Occupy Wall Street has morphed into something wholly different from an organized civil movement.

The protest was initially established by Adbusters, a not-for-profit, anti-consumerist, pro-environmentalists, Canadian-based organization, and has spread far and wide via the long tentacles of digital communication.

Adbusters, an advertisement-free and award-winning magazine, proposed the idea for a peaceful protest in mid-July. It proposition spurred from frustration over the increasing disparity between the 99 and 1 percent and the troublesome fact that the bankers who caused the global financial crisis did not face legal repercussions.

Protests have flared up far past the Financial Hub of Wall Street in cities such as in Boston, Chicago, San Diego, Seattle, Charlotte, and Atlanta.

Today, Oct. 11, protesters are moving to Uptown Manhattan to march in front of the homes of the mega-wealthy, such as Ruptert Murdoch and JP Morgan CEO Jamie Dimon.

Adbusters promoted a concise ideology and methodology, but its inspiration appears to only be superficially imposed on the jumbled group of protesters.

The owner of the park Brookfield Properties is now addressing hundreds of phone calls and emails in reference to complaints of lewdness, groping, drinking and drug use, the lack of safe access to and usage of the Park, ongoing noise at all hours, unsanitary conditions and offensive odors, according to NBC.

Sex, drugs, and rock and roll seems like the main mantra.

The Occupy Wall Street movement has actually become more akin to Woodstock than the March on Washington.

Sex

Free condoms are given out to protesters squatting in Zuccotti Square. Boxes are left in the main camping areas.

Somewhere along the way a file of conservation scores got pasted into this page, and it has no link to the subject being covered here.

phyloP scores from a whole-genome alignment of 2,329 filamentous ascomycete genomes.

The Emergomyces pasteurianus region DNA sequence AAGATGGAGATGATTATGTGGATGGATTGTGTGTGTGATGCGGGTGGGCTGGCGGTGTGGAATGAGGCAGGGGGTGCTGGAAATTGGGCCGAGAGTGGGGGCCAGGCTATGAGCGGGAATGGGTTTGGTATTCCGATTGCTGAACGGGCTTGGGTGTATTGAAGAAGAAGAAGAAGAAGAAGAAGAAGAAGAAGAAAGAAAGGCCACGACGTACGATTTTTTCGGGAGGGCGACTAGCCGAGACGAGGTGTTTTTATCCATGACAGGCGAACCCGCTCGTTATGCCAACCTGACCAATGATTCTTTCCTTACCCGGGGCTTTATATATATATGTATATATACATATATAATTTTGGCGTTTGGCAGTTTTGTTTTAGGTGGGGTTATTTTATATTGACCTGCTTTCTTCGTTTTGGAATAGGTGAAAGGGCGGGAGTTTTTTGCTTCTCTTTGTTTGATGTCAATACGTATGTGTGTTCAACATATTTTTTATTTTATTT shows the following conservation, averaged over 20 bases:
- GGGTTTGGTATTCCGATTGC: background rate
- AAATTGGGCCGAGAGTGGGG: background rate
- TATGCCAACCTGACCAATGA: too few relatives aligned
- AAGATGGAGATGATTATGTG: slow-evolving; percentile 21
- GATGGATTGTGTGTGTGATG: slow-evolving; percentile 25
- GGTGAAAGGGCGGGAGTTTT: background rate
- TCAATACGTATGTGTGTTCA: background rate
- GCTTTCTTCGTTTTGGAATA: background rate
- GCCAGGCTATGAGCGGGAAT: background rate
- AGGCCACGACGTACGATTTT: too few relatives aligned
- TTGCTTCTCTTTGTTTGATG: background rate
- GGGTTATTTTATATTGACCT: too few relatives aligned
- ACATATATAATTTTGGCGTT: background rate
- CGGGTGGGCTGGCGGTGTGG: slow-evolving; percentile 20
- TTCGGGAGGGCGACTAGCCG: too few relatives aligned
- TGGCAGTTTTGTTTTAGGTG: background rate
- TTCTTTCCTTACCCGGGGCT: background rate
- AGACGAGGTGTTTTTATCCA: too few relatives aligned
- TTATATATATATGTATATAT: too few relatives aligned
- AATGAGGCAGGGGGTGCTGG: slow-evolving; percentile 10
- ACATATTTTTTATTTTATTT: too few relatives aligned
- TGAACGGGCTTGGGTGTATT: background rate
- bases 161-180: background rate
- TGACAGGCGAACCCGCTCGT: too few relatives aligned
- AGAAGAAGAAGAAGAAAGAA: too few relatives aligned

There have been reports of individuals engaging in copulation in plain sight, though there is no lack of beds. Makeshift housing apparatuses can be seen strewn across the lawn.

I haven't hooked up with any guys ... but one of my friends did have sex in a tarp with a guy last night, said one individual to the NY Post.

Women have been seen topless or even fully naked. Some have had their entire bodies painted in psychedelic colors.

The Gothamist sent reporters down to Zuccotti Park to spend the night with protesters. The article, entitled Our Night At Camp Zuccotti: Dance Parties, Cokeheads, Free Love, And The 99%, includes a quote from a protester who confirms the spread of free love: People were definitely having sex on the first night of sleeping here.

Drugs

Drugs can easily be obtained at Zuccotti Park. A Post reporter was offered pot for $15 and heroin for $10.

The Post also included in its article a brief description of an individual named Dave who was at the Park and claimed to be getting high while running from warrants.

The smell of marijuana wafts through the air in and around the main protest site. Individuals have been arrested for drug use, such as cocaine.

The DailyMail reported that a 23-year-old man was taken to the hospital on Oct. 8 after drinking a potent mixture of liquor and cough syrup.

Rock and Roll

As for the rock and roll part, though the Radiohead performance was just a rumor, Talib Kweli, a hip-hop artist and poet from Brooklyn, performed for the protesters on Oct. 7.

Jeff Mangum of the band Neutral Milk Hotel performed at Zuccotti Park on Oct. 4 in a surprise appearance. The artist even took song requests from the crowd.

The protesters are also capable of entertaining themselves. The Gothamist reported on dance parties, drum circles, and sing-a-longs.

Other celebrities who have visited Zuccotti Park include Russell Simmons, Kanye West, Michael Moore, Roseanne Barr, and Susan Sarandon.

Unsanitary Conditions

Woodstock was known for its less than hygenic environment.

Conditions at Zuccotti Park are said to be getting increasingly unsanitary.

Showers and bathrooms are obviously not readily available. A pungent stench can be whiffed near the main campgrounds.

One man was photographed relieving himself on a police car. Many individuals use local retail shops for their bathrooms, including a McDonald's.

Mayor Bloomberg said that he is okay with the protesters staying indefinitely, so long as they obey the laws. He believes, however, the current numbers are sustained due to the unseasonably warm weather. Popularity may deminish once the cold and snow sets in.

But for now, the party goes on.

More individuals continue to stream into Zuccotti Park who tout the proclamation of the greater good.

As the scene becomes more comparable to Woodstock, the impact of that message is lost in translation.